National Wild Horse and Burro Advisory Board to meet in Boise and Washington, D.C.
Meetings will be livestreamed at www.blm.gov/live
GRAND JUNCTION, Colo. – The Bureau of Land Management’s (BLM) National Wild Horse and Burro Advisory Board will meet July 9-11 in Boise, Idaho, and October 29-31 in Washington, D.C. The Board will discuss the pressing challenges of wild horse and burro management, including the number of unadopted and unsold animals in BLM facilities and the effects of overpopulation on public lands.
Both meetings will be live-streamed from 8 a.m. to 5 p.m. local time July 10-11 and October 30-31 at www.blm.gov/live. The BLM will host a site visit for the Advisory Board to a local wild horse herd management area on July 9.
The National Wild Horse and Burro Advisory Board is comprised of individuals representing a diverse range of stakeholders and interests. The Board provides advice and recommendations to the BLM as the agency carries out its responsibilities under the 1971 Wild Free-Roaming Horses and Burros Act. The law mandates the protection and management of these free-roaming animals in a manner that ensures healthy herds at levels consistent with the land’s capacity to sustainably support them as part of BLM’s multiple-use mission.
As of March 1, 2019, the BLM estimated public rangelands were home to approximately 88,090 wild horses and burros in 10 Western states – the largest population estimate since the 1971 Wild Free-Roaming Horses and Burros Act was passed – and more than three times the number the habitat can sustainably support in conjunction with other authorized land uses. At the same time, the BLM continues to care for approximately 50,000 unadopted and unsold animals in its off-range corrals and pastures, costing taxpayers $50 million annually – nearly two-thirds of the Wild Horse and Burro Program annual budget.
The agendas of the upcoming meetings can be found in the June 7, 2019 Federal Register at www.federalregister.gov. More detailed agendas and materials will be posted on the BLM website at BLM.gov/WHB prior to each meeting. The July meeting will be held at the Hilton Garden Inn Downtown Boise, located at 348 S. 13th Street, Boise, Idaho 83702. The October meeting will be held at the Phoenix Park Hotel located at 520 North Capitol Street, NW, Washington, DC 20001 and at20 F Street Conference Center located at 20 F Street, NW, Suite 1000, Washington, DC 20001.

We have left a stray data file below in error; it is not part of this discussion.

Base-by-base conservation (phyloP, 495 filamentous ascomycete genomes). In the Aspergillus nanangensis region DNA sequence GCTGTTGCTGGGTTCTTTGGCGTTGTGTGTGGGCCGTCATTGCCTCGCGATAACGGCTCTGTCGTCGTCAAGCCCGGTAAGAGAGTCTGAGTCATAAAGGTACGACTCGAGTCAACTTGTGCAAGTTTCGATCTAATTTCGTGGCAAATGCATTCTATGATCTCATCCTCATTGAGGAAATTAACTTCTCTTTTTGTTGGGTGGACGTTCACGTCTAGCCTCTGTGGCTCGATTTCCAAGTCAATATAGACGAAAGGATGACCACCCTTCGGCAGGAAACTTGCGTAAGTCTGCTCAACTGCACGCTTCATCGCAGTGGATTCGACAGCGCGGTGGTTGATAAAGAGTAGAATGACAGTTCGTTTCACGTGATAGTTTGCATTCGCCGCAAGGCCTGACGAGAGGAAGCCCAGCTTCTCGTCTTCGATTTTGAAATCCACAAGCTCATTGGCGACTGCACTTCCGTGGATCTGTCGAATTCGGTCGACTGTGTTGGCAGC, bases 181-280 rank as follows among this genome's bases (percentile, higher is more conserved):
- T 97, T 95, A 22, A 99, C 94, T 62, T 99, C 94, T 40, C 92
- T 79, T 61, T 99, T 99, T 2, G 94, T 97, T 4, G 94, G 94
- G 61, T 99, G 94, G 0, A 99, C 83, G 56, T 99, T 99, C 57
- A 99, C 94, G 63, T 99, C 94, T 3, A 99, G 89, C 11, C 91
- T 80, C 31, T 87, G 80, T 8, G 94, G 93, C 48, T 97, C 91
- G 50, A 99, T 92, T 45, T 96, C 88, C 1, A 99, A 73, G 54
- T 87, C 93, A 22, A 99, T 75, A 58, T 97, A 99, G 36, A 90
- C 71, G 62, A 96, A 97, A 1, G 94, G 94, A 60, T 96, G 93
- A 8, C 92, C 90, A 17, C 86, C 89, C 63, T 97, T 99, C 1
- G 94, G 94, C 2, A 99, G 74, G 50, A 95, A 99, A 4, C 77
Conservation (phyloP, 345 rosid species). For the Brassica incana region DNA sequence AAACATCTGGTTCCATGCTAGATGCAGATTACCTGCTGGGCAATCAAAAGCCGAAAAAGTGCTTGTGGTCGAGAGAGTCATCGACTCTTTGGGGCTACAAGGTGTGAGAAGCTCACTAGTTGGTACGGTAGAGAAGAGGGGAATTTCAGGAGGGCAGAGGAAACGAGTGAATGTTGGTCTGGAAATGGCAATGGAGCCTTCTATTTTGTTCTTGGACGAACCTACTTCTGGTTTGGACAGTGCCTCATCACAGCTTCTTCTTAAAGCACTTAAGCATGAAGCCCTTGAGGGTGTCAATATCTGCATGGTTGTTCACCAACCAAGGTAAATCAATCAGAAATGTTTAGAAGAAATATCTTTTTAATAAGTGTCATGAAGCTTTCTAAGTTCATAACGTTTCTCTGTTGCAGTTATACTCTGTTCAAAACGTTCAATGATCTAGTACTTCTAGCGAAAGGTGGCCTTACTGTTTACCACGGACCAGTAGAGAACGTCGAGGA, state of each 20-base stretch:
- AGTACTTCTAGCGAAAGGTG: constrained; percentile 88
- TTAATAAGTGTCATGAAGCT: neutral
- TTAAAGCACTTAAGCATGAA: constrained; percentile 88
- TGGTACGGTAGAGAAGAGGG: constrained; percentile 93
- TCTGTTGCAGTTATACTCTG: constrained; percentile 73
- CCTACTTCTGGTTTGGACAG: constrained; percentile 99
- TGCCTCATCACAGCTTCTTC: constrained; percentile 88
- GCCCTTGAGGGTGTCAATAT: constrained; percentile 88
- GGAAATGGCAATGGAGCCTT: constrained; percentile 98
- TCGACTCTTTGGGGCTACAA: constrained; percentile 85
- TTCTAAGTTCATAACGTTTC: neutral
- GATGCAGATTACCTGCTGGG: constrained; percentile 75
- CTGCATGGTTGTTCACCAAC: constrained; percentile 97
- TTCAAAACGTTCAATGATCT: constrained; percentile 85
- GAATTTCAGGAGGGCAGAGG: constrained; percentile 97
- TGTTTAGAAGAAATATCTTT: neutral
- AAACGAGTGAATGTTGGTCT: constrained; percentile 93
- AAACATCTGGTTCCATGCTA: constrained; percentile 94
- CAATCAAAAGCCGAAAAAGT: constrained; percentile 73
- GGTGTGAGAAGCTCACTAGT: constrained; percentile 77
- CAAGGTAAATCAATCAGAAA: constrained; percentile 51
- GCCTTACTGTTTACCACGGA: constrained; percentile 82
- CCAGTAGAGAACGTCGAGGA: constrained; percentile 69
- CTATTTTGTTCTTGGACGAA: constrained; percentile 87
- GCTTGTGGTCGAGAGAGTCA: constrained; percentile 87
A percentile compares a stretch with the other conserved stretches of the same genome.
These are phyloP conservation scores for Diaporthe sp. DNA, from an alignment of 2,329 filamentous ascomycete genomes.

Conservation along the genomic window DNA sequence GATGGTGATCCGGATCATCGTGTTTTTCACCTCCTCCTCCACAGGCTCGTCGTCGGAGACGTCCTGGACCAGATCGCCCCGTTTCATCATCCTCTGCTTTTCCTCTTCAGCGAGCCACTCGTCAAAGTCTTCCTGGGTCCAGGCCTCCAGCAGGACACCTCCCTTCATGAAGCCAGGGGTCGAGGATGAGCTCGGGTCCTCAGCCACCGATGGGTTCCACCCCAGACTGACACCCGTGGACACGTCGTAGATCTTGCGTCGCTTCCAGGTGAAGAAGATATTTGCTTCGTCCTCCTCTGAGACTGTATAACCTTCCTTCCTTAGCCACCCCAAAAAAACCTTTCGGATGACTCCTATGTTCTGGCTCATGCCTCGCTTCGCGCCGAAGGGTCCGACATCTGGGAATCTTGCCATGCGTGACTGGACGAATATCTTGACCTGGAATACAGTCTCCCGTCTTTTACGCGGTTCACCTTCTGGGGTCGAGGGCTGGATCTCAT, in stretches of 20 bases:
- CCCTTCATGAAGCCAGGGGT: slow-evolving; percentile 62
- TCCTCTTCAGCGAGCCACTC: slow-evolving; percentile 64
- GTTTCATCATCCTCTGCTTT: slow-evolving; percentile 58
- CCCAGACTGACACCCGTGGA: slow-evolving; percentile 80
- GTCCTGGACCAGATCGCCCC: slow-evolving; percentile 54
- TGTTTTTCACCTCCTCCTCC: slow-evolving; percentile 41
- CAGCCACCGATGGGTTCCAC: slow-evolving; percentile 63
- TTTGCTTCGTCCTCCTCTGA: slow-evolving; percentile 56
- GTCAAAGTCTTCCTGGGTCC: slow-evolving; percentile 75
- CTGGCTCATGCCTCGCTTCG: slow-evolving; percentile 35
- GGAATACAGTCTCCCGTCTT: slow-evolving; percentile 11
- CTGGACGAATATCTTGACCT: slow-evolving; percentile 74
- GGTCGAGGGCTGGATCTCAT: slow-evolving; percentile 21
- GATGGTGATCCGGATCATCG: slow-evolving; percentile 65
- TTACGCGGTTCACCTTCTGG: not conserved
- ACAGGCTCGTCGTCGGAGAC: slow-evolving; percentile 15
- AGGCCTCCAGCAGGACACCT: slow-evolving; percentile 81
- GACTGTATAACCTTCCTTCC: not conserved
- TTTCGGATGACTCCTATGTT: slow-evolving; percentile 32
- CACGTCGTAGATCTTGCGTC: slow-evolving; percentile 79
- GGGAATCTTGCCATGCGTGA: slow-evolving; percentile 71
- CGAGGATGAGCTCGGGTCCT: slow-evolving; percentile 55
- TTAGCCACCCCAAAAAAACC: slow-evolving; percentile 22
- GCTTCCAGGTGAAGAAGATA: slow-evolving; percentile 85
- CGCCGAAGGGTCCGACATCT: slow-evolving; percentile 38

The public may address the Advisory Board on July 11 and October 31. Individuals who wish to comment should register in person with the BLM at least 30 minutes prior to the start of the public comment period on that same day at the meeting site. Depending on the number of speakers, the Board may limit the length of comments, which has been set at three minutes per person during previous meetings.
Speakers should submit a written copy of their comment to the BLM at the addresses below or bring a copy to the meeting. There will be a webcam present during the entire meeting and individual comments will be recorded. Those who would like to comment but are unable to attend may submit a written statement at least two weeks prior to the start of each meeting to: U.S. Department of the Interior, Bureau of Land Management, National Wild Horse and Burro Program, WO-260, Attention: Advisory Board, 20 M St. SE, Room 2134LM, Washington, D.C., 20003. Comments may also be e-mailed two weeks before the meeting to the BLM email@example.com. Please include “Advisory Board Comment” in the subject line of the e-mail.
For additional information regarding the meeting or to register to attend the July 9 HMA tour, please contact Dorothea Boothe, Acting Wild Horse and Burro Program Coordinator, at (202) 912-7654 or at firstname.lastname@example.org. Individuals who use a telecommunications device for the deaf (TDD) may reach Ms. Boothe during normal business hours by calling the Federal Information Relay Service at 1-800-877-8339.
The BLM manages more than 245 million acres of public land, the most of any federal agency. This land is primarily located in 12 Western states, including Alaska. The BLM also administers 700 million acres of sub-surface mineral estate throughout the nation. The BLM’s mission is to sustain the health, diversity, and productivity of America’s public lands for the use and enjoyment of present and future generations.